The Mule: Review by @Kush_Hayes
I missed the premier of The Mule. Another one of those “Kush - Life Gets In The Way” things. But I liked the trailer and was very excited to see it and also wondered how I missed the release date for it. It somehow wasnt on my calendar, it never registered or clicked that it was coming out in that spot window occupied by Spider-Man - which surprisingly people were also unaware of and I had the pleasure of seeing a week early. It was only brought to my attention by my twitter feed filling up with two kinds of tweets:
“The Mule is Clint Eastwoods Greatest Movie.”
“The Mule is Clint Eastwoods Most Racist Movie.”
After seeing The Mule last night I dont agree with either of those statements.
I think The Mule is maybe the most boring two hours Ive spent in 2018. By the way, regardless of what I think, if you intend to see this do not visit IMDb before you see it. The Synopsis for some reason decides to explain the ending of the movie as if this how our story begins. And when I think about the trailer I saw, maybe thats the movie I thought I was seeing?
By the way, again, somehow I missed this within everything, this movie is based on an event that did occur. A 90 year old man, from Detroit, as opposed to the movies Illinois, was working for a Mexican Cartel smuggling drugs across state lines. That man only had one off three fates awaiting him, Ill let you read the article by Sam Dolnik from The New York Times. With the help of Nick Schenk who has written scripts for Netflixs Narcos as other projects, they take the article from the Times and alter it for their benefit to tell their story.
Despite saying that this movie is boring, it also feels incomplete. It feels like scenes are missing. In one case at the end, there is absolutely a scene missing and you cant tell me otherwise. And that scene sits upon a hill of other inconsistencies throughout this movie that can maybe be blamed on editing. This movie is just under two hours, but I wouldnt be surprised if you told me theres a three hour cut in the vaults at Warner Bros.
Scenes are directed well. Actors perform their roles believably. But then there is the writing. When its not repetitive its inconsistent. We have three scenes where the cartel members are adamant about killing Eastwood, and then just change their mind. We have FIVE separate scenes with Laurence Fishburne telling Bradley Cooper he “Wants Busts!”. Two of those scenes dont show any failed operations. Three of those dont show the consequences of those failed busts.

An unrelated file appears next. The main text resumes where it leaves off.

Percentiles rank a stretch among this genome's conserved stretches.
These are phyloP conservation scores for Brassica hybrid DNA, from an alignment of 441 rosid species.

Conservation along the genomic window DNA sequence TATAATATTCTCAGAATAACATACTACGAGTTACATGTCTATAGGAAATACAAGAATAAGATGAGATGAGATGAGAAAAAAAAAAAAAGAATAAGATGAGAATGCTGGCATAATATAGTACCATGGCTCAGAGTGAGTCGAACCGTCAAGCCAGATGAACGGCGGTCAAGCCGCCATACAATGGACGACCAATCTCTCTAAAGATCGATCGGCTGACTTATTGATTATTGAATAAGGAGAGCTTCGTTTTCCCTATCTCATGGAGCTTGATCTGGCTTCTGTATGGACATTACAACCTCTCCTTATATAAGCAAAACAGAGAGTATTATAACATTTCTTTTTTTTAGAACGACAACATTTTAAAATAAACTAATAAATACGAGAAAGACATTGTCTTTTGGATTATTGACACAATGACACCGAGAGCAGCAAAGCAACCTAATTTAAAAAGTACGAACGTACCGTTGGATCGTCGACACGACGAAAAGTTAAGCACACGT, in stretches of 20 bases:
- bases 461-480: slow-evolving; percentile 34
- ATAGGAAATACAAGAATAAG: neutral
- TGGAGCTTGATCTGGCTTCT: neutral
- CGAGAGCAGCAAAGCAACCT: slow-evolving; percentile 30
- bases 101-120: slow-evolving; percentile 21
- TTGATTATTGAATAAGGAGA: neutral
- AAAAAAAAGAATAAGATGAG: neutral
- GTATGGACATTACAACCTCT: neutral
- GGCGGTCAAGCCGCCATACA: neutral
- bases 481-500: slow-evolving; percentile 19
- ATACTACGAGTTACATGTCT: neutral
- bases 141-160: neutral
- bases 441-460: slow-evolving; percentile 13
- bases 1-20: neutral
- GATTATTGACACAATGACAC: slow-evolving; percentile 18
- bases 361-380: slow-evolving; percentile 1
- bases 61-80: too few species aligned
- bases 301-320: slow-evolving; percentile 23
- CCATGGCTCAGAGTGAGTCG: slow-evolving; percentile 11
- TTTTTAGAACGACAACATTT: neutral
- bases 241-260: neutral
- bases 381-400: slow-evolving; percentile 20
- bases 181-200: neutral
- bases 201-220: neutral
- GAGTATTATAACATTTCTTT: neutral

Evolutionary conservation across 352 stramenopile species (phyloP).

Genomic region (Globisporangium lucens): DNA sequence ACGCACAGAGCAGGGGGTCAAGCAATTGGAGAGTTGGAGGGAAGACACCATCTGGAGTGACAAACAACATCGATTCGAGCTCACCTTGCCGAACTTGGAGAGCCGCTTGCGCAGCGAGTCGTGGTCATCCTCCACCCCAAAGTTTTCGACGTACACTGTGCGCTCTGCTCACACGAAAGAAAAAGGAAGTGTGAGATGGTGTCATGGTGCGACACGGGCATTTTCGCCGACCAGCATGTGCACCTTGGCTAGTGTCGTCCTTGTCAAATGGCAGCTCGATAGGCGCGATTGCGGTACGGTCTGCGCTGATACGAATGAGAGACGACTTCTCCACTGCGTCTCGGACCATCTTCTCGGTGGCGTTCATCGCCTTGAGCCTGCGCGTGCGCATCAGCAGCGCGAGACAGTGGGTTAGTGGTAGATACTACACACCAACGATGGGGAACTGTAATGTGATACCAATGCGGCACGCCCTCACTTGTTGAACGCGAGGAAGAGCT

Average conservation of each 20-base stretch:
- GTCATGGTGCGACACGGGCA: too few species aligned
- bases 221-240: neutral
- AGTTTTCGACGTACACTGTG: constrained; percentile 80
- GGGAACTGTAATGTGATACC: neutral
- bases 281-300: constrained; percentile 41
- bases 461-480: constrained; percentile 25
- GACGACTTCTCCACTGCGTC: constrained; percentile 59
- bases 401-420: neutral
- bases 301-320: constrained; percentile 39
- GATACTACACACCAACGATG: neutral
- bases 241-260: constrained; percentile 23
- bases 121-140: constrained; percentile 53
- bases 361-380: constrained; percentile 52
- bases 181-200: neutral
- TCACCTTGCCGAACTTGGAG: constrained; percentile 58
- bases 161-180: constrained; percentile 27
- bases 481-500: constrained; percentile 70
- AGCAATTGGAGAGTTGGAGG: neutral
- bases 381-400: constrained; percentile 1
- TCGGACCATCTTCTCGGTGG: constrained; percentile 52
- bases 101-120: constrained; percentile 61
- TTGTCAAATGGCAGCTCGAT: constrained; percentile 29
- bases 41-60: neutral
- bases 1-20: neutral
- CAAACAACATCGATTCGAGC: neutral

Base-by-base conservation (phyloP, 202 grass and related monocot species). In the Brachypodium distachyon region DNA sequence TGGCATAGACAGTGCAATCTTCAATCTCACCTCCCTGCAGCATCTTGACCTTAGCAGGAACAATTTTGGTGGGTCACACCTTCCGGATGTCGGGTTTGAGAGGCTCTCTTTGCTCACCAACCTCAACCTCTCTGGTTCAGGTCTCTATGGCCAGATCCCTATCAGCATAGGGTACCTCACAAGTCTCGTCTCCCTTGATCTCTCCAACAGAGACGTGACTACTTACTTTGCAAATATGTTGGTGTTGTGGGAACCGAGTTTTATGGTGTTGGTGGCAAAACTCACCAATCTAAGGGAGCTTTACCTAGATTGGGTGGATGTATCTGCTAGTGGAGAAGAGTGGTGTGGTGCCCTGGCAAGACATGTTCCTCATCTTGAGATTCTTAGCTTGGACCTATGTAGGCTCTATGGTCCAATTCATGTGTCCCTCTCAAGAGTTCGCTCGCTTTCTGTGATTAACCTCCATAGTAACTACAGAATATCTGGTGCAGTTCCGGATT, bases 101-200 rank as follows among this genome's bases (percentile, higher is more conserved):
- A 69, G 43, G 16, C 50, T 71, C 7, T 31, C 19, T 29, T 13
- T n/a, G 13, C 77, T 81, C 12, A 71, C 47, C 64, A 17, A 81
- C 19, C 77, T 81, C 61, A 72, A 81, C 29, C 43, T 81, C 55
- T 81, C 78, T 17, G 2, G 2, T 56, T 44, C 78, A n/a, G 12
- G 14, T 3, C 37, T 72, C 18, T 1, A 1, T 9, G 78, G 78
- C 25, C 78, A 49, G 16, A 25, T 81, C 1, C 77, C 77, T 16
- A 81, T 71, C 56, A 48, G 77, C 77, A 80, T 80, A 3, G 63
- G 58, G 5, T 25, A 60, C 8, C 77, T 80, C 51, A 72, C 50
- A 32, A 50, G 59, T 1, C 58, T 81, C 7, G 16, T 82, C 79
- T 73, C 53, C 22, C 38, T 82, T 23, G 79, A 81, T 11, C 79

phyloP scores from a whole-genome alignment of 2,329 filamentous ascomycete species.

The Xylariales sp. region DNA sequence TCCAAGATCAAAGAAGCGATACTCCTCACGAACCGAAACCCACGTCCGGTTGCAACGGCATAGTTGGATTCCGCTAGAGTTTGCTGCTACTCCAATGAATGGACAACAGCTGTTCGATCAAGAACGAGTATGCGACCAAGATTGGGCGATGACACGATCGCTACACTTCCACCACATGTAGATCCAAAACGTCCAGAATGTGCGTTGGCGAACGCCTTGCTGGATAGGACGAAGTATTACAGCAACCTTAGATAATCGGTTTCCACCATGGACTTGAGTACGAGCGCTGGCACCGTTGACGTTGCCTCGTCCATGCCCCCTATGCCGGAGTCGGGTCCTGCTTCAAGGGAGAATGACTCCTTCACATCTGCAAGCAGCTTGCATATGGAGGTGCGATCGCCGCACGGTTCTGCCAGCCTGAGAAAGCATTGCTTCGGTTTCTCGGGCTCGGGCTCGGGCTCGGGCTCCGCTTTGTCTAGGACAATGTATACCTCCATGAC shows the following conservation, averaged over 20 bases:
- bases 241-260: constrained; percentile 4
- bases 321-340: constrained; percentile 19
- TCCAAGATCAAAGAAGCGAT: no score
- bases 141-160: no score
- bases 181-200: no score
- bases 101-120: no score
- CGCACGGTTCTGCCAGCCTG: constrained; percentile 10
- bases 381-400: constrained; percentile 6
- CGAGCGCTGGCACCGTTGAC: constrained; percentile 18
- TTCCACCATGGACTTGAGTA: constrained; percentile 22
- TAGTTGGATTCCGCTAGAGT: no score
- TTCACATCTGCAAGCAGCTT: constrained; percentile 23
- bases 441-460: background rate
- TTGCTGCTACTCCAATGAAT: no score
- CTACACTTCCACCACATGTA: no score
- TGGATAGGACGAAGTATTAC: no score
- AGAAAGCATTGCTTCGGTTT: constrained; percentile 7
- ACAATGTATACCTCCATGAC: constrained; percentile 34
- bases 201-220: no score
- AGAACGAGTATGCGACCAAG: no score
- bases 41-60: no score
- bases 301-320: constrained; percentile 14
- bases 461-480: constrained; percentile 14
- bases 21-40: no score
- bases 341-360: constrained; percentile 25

“But Kush, Bradley Cooper isnt the movie.” He is however apart of the story and has more of a role than youd think working along with Michael Pena and their snitch.
Two separate occasions, Eastwood has a gun pulled on him. The first time he’s talking shit like we’re back in Gran Torino. The second time, he reacts like “This is serious now. Im in trouble.”
Earlier I mentioned one public critique is the racism in this movie, and Kids, people who are 90 years old, war veterans or not, theyre going to say some shit you interpret as racist. In some cases as hard as it is to believe, what theyre saying was tolerant 50 years ago. Im not saying your wrong, I am saying you shouldnt be surprised because they’re nearly a century old. But back to the movie, its out of nowhere it does nothing to further the plot, or showcase that hes a racist. For the record, I think the character is more of an asshole than a racist. But again, I found that it served no purpose.
I hate to focus on the negatives, but they were center stage and over powered any positives this movie had to offer.
Forget what I thought I was in store for, forget how it was marketed. What was presented felt unfinished and rushed. And Im giving it Two out of Six Blueberries.